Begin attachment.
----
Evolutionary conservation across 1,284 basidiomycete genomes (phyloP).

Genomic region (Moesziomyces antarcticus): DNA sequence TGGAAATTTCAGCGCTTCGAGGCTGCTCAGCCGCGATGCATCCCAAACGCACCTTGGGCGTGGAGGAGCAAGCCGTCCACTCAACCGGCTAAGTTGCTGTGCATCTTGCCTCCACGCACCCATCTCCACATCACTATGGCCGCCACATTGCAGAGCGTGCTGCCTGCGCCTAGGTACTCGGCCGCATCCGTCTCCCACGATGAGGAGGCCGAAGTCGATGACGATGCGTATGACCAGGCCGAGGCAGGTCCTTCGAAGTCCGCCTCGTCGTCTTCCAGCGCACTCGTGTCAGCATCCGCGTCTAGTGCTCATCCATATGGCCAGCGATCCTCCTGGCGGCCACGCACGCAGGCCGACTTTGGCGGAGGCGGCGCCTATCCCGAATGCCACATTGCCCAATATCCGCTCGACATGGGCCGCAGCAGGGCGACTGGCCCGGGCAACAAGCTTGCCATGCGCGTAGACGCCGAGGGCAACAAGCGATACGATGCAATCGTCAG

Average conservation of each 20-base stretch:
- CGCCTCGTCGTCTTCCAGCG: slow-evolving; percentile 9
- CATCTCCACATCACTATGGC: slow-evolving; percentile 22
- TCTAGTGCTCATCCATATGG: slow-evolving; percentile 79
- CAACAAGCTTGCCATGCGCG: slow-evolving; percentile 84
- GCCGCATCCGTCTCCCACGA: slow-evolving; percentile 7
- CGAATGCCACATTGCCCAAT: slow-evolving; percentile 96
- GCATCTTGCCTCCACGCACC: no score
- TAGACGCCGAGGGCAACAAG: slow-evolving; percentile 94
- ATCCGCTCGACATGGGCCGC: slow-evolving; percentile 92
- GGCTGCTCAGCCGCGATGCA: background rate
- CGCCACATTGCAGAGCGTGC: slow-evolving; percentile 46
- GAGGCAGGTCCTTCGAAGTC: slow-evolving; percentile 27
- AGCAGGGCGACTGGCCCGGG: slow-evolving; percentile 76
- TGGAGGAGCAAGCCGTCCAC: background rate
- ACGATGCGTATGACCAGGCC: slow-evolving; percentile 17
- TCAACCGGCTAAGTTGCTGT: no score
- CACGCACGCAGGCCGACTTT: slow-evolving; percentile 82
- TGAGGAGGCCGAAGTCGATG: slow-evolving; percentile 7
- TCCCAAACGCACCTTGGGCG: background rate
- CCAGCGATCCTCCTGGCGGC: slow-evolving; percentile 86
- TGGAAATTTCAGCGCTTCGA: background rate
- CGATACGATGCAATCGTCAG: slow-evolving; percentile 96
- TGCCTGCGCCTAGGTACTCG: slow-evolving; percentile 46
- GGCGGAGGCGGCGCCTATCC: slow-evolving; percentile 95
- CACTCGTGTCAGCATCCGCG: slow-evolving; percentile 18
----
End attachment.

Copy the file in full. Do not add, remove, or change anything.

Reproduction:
Evolutionary conservation across 1,284 basidiomycete genomes (phyloP).

Genomic region (Moesziomyces antarcticus): DNA sequence TGGAAATTTCAGCGCTTCGAGGCTGCTCAGCCGCGATGCATCCCAAACGCACCTTGGGCGTGGAGGAGCAAGCCGTCCACTCAACCGGCTAAGTTGCTGTGCATCTTGCCTCCACGCACCCATCTCCACATCACTATGGCCGCCACATTGCAGAGCGTGCTGCCTGCGCCTAGGTACTCGGCCGCATCCGTCTCCCACGATGAGGAGGCCGAAGTCGATGACGATGCGTATGACCAGGCCGAGGCAGGTCCTTCGAAGTCCGCCTCGTCGTCTTCCAGCGCACTCGTGTCAGCATCCGCGTCTAGTGCTCATCCATATGGCCAGCGATCCTCCTGGCGGCCACGCACGCAGGCCGACTTTGGCGGAGGCGGCGCCTATCCCGAATGCCACATTGCCCAATATCCGCTCGACATGGGCCGCAGCAGGGCGACTGGCCCGGGCAACAAGCTTGCCATGCGCGTAGACGCCGAGGGCAACAAGCGATACGATGCAATCGTCAG

Average conservation of each 20-base stretch:
- CGCCTCGTCGTCTTCCAGCG: slow-evolving; percentile 9
- CATCTCCACATCACTATGGC: slow-evolving; percentile 22
- TCTAGTGCTCATCCATATGG: slow-evolving; percentile 79
- CAACAAGCTTGCCATGCGCG: slow-evolving; percentile 84
- GCCGCATCCGTCTCCCACGA: slow-evolving; percentile 7
- CGAATGCCACATTGCCCAAT: slow-evolving; percentile 96
- GCATCTTGCCTCCACGCACC: no score
- TAGACGCCGAGGGCAACAAG: slow-evolving; percentile 94
- ATCCGCTCGACATGGGCCGC: slow-evolving; percentile 92
- GGCTGCTCAGCCGCGATGCA: background rate
- CGCCACATTGCAGAGCGTGC: slow-evolving; percentile 46
- GAGGCAGGTCCTTCGAAGTC: slow-evolving; percentile 27
- AGCAGGGCGACTGGCCCGGG: slow-evolving; percentile 76
- TGGAGGAGCAAGCCGTCCAC: background rate
- ACGATGCGTATGACCAGGCC: slow-evolving; percentile 17
- TCAACCGGCTAAGTTGCTGT: no score
- CACGCACGCAGGCCGACTTT: slow-evolving; percentile 82
- TGAGGAGGCCGAAGTCGATG: slow-evolving; percentile 7
- TCCCAAACGCACCTTGGGCG: background rate
- CCAGCGATCCTCCTGGCGGC: slow-evolving; percentile 86
- TGGAAATTTCAGCGCTTCGA: background rate
- CGATACGATGCAATCGTCAG: slow-evolving; percentile 96
- TGCCTGCGCCTAGGTACTCG: slow-evolving; percentile 46
- GGCGGAGGCGGCGCCTATCC: slow-evolving; percentile 95
- CACTCGTGTCAGCATCCGCG: slow-evolving; percentile 18